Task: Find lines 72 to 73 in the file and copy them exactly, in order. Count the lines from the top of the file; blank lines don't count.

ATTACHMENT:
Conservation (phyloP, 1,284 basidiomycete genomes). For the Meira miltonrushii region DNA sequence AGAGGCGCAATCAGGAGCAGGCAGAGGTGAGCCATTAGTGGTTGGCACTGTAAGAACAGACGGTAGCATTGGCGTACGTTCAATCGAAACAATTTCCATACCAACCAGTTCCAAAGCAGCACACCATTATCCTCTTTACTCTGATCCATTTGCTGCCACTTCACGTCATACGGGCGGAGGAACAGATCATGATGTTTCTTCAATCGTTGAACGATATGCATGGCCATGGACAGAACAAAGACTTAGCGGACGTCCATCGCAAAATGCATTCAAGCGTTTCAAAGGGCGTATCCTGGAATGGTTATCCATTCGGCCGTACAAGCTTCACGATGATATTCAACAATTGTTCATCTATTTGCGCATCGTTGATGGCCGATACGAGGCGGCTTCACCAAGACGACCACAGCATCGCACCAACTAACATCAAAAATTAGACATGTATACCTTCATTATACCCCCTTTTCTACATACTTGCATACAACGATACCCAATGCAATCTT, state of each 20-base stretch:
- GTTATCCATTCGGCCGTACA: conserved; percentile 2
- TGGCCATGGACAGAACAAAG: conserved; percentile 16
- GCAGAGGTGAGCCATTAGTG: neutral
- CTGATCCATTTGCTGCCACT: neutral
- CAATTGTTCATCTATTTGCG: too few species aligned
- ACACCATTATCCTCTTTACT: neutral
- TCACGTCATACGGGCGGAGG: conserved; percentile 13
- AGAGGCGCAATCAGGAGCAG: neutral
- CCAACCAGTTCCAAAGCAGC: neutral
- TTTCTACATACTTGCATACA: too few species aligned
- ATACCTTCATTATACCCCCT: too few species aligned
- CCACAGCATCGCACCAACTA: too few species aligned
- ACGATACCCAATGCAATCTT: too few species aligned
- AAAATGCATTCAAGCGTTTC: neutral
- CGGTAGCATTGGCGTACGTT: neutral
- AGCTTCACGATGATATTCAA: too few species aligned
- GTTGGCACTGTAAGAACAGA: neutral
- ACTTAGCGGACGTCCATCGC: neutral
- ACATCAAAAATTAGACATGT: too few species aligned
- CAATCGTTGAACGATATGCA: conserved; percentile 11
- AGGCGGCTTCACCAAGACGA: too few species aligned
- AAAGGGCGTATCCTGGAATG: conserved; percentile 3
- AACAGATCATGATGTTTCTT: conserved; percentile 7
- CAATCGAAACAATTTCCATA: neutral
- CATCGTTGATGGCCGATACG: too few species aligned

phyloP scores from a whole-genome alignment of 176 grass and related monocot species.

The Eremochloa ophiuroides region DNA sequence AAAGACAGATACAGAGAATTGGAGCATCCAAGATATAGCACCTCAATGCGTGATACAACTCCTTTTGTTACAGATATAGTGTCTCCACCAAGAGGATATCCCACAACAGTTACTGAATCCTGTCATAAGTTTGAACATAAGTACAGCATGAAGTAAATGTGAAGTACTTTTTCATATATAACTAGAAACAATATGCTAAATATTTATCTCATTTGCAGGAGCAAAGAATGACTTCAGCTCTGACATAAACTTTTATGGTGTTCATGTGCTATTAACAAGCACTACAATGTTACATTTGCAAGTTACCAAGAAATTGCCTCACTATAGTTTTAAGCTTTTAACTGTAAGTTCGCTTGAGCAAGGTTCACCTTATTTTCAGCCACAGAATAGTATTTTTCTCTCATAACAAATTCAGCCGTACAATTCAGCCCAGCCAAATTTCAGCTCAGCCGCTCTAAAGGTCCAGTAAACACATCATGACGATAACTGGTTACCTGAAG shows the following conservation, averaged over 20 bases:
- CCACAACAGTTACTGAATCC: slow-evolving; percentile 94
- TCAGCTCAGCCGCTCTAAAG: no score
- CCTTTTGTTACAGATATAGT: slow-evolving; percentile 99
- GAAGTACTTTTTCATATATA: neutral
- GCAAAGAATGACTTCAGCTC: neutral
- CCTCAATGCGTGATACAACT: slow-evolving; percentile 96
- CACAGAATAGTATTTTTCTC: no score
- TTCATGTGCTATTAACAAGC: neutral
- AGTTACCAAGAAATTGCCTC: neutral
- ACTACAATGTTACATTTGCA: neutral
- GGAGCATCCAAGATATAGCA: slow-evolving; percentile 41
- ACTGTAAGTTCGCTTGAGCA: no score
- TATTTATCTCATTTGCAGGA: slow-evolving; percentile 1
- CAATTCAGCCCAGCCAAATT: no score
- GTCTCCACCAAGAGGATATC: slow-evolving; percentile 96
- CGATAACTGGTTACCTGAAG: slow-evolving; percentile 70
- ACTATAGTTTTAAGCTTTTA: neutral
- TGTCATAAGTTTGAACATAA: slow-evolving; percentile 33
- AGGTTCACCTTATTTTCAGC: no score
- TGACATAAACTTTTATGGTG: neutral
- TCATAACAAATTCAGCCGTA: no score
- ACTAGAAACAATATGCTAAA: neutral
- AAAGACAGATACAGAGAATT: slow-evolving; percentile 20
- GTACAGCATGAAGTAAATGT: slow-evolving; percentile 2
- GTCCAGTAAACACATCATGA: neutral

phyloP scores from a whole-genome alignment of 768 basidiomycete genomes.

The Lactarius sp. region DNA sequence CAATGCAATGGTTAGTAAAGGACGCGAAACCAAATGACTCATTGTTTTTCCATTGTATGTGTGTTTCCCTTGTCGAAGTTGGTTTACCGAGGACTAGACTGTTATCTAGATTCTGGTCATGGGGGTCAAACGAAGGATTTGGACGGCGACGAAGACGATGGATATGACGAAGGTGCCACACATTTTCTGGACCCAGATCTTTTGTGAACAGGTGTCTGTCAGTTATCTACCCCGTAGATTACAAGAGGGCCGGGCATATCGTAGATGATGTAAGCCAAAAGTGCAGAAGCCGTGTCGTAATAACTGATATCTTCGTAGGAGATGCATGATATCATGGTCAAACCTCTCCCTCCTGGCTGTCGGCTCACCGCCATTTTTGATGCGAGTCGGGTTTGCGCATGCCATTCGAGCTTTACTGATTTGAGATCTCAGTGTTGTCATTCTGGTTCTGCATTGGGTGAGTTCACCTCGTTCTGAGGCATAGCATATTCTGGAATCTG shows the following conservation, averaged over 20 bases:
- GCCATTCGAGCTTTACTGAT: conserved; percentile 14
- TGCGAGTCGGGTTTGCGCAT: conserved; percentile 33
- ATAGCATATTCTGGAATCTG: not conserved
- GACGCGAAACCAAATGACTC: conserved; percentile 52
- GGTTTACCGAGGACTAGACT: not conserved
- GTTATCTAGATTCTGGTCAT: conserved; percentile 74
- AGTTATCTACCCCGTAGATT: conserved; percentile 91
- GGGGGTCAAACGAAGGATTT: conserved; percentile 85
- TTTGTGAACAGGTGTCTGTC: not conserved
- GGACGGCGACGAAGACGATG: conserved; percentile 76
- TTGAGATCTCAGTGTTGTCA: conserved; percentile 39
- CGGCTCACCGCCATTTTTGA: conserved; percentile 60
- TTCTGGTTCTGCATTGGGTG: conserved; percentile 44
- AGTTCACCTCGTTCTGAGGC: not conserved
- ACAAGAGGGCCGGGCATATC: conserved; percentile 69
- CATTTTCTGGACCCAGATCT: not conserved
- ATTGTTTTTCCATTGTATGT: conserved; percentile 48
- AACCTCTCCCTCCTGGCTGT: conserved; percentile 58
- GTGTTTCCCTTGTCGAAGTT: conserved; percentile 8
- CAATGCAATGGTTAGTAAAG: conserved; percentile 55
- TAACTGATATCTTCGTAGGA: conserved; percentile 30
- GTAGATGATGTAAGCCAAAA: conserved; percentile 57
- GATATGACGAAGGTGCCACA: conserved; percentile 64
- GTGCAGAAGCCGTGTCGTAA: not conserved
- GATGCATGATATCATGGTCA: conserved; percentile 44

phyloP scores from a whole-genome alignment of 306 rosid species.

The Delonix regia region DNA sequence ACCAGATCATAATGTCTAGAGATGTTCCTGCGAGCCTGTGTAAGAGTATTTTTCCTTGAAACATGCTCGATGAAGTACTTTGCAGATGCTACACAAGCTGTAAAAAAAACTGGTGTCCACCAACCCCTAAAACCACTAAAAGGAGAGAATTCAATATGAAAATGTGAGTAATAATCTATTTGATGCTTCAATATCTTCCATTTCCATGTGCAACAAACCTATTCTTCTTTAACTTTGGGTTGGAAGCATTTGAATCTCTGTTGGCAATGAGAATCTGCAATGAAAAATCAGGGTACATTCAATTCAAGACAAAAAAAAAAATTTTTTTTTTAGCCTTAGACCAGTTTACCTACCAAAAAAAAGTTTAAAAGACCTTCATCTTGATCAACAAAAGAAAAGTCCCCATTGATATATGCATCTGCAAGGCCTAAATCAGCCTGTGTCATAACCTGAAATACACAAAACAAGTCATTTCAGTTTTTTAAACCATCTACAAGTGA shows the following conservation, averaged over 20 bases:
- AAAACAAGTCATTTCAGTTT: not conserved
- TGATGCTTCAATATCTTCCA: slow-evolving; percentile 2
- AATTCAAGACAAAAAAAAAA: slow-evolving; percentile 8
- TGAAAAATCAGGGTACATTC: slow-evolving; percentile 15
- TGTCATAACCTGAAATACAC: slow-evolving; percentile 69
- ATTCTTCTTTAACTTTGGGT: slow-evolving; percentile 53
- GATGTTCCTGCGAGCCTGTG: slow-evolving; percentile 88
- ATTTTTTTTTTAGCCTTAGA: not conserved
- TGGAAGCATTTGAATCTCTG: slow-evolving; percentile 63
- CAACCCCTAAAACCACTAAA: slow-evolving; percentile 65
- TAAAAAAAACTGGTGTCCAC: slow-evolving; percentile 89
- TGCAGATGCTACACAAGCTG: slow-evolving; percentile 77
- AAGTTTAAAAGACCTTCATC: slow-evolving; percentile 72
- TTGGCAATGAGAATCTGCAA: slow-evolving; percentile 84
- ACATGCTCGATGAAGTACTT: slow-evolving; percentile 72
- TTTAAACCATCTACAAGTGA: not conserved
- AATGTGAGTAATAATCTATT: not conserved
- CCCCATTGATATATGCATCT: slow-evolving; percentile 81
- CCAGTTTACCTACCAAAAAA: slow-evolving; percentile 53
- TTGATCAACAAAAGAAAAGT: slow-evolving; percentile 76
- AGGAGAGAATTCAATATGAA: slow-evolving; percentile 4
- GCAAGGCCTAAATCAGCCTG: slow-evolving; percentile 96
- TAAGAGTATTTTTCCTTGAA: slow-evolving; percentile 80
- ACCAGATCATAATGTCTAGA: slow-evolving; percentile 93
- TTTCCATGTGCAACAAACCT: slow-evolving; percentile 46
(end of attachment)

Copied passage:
- ATTGTTTTTCCATTGTATGT: conserved; percentile 48
- AACCTCTCCCTCCTGGCTGT: conserved; percentile 58